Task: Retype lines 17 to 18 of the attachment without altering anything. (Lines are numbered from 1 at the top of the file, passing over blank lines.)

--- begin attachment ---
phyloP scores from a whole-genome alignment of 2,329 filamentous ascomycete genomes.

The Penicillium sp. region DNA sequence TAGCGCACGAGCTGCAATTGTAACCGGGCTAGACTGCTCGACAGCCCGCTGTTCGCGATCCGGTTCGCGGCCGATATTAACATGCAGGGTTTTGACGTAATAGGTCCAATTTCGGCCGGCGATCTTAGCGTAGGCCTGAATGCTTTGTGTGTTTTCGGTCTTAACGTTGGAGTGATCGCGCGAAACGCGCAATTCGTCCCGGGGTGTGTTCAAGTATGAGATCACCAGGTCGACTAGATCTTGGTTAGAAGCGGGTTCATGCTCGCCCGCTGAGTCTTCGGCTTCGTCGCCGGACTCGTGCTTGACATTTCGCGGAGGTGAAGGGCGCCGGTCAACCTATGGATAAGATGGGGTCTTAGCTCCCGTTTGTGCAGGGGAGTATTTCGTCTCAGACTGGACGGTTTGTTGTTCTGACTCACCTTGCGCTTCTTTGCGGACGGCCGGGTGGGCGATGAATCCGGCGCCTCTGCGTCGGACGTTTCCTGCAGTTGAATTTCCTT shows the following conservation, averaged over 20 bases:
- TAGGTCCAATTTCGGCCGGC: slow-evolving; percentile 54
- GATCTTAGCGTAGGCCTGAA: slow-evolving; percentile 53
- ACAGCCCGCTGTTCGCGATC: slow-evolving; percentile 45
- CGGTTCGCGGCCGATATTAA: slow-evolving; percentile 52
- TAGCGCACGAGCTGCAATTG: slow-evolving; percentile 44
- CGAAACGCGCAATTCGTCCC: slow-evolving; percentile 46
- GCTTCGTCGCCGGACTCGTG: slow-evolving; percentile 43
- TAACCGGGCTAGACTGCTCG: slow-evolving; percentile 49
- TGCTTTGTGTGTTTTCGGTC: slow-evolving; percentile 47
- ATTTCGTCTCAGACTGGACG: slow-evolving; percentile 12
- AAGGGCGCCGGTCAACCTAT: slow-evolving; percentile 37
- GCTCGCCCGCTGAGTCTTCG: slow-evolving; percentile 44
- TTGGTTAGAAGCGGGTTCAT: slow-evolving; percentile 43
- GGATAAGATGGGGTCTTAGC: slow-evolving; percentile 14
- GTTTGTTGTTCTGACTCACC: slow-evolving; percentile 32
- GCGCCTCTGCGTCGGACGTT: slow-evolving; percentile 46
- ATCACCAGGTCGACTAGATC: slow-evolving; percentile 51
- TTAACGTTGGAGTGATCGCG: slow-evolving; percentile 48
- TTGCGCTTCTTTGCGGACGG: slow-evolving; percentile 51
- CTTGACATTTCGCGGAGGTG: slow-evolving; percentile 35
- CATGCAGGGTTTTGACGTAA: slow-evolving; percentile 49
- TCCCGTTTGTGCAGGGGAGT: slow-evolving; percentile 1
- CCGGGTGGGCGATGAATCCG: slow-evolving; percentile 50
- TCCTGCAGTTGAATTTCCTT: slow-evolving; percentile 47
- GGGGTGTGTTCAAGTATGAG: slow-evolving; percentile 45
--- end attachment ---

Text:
- GTTTGTTGTTCTGACTCACC: slow-evolving; percentile 32
- GCGCCTCTGCGTCGGACGTT: slow-evolving; percentile 46